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Hong Kong Airlines

Is Five Days Enough Time to Save an Airline?

Is Five Days Enough Time to Save an Airline?
Taylor Rains

Things are not looking good for Hong Kong Airlines (HKA). The carrier’s management has been given until December 7 to save the company, or risk leaving 3,500 employees unemployed and the airline struggling to maintain its operating license.

Financial Struggles

Hong Kong Airlines has been facing financial fragility since December 2018. In just the past few weeks, it has been revealed that it has not been able to pay November salaries on time, has canceled all long-haul routes, and has shut off all inflight entertainment. These drastic money-saving attempts show the airline’s struggle to maintain financial stability, and The Air Transport Licensing Authority of Hong Kong (ATLA) is taking action. They determined that the airline’s finances have “deteriorated rapidly,” suggesting that the carrier is no longer meeting the minimum requirements to hold an operating license. On Monday, the agency announced that Hong Kong Airlines’ days are numbered if they cannot come up with the cash or investors to remain afloat, stating “After careful consideration of the financial position of HKA at present, ATLA must take immediate and resolute action to prevent further deterioration of HKA’s situation in order to protect public interests. If HKA fails to improve its financial situation as required by ATLA by the deadline, ATLA will take further action … which provides for revocation or suspension of license. ATLA will announce its decision by December 7, 2019.”

Since December 2018, the Civil Aviation Department (CAD) has conducted 180 inspections every other day to ensure the airline maintains safety standards. Furthermore, the Transport and Housing Bureau has held a dozen meetings with company management, trying different tactics to try to control the situation, such as cutting back long-haul operations. The most recent meeting held last Friday seems to be the straw that broke the camel’s back, as the airline’s survival deadline was announced shortly after.

HKA Response

Hong Kong Airlines acknowledged the request by ATLA and said it is determined to meet the Saturday deadline. A spokeswoman for the company said, “Hong Kong Airlines is actively communicating with our shareholders and other stakeholders to meet the new requirements from ATLA as requested. Our operation is still running normally and we remain committed to flying our passengers to their destinations safely.”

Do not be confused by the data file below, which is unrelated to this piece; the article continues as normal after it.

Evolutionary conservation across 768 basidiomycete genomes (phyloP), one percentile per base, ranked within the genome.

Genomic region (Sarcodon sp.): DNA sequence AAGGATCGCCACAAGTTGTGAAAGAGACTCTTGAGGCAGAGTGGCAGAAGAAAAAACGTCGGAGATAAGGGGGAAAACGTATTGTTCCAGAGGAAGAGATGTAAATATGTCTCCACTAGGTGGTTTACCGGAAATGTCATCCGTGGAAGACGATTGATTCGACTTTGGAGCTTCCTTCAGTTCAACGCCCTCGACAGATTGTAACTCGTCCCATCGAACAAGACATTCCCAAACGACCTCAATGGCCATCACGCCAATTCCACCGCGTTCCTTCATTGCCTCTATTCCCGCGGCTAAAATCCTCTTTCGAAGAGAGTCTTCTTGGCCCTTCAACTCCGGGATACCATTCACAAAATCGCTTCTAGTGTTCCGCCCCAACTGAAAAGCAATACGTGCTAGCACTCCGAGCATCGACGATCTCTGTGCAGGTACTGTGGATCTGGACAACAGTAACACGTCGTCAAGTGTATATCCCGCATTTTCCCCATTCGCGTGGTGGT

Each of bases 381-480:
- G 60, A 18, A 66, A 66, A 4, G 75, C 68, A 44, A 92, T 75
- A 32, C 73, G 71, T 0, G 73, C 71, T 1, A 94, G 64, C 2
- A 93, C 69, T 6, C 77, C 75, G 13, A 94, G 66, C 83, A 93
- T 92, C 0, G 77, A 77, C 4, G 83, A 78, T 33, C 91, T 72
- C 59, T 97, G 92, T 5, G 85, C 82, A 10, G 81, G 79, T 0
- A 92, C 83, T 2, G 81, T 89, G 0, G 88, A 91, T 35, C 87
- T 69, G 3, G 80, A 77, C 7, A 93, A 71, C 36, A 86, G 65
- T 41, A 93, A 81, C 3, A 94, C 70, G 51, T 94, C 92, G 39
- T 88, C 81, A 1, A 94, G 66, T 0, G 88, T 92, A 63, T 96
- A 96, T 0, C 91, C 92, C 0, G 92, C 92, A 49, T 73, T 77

The government made it clear that it is on the airline to find the cash to continue operations, and that current operations and services not be disrupted. In the meantime, CAD has said that it “will continue to closely monitor HKA’s flight operations and aviation safety, with a view to ensuring that HKA’s operations will continue to comply fully with the requirements of relevant aviation laws and regulations.”

HK$4.4 Billion Loan

Late Monday, HNA Group (owner of HKA), received a loan of HK$4.4 billion from Chinese state-owned banks. HNA stated that the money will be used to pay salaries, aircraft leases, fuel, and other costs; however, the specific airline that the money is going to was not specified.

HNA Group said in its loan application, “The company’s application for bank loans this time is to promote the stable development of the company’s daily operations and ensure the safe and orderly operation helps the company to further prevent risks, focus on the main aviation business, and improve the company’s performance.”

HNA Group owns multiple airlines, including Hainan Airlines and Grand China Air, so it is not certain this loan will be the bailout Hong Kong Airlines is hoping for. South China Morning Post received comments from anonymous senior staff members of HKA claiming they do not trust the HNA Group, stating unfulfilled promises and lack of sincerity.

Are You Affected?

If you have a flight booked on Hong Kong Airlines after December 7, be sure the check the company’s website and social media for status updates and potential cancellations. The airline’s website currently has this posted as a notice to all passengers:

  • Please click flight status to check your flight status.
  • In the event your flights are canceled, you may get a refund through our Refund Application service. Flight Certificate is also available on request.
  • For immediate assistance, please use our Live Chat service or Contact Us.
  • If your ticket was purchased through a travel agent or if you belong to a tour group, please contact your agent directly.
  • We sincerely apologize for the inconvenience caused.
  • Please check for the latest updates.
View Comments (2)


  1. Superjeff

    December 4, 2019 at 4:48 am

    they’re dead. In the U.S., remember Braniff? The death spiral started when they delayed salaries. And China doesn’t have the same kind of bankruptcy process that would give them a chance to reorganize.

  2. HenrySu1220

    December 4, 2019 at 3:29 pm

    Well, it seems enough as they are saved now.

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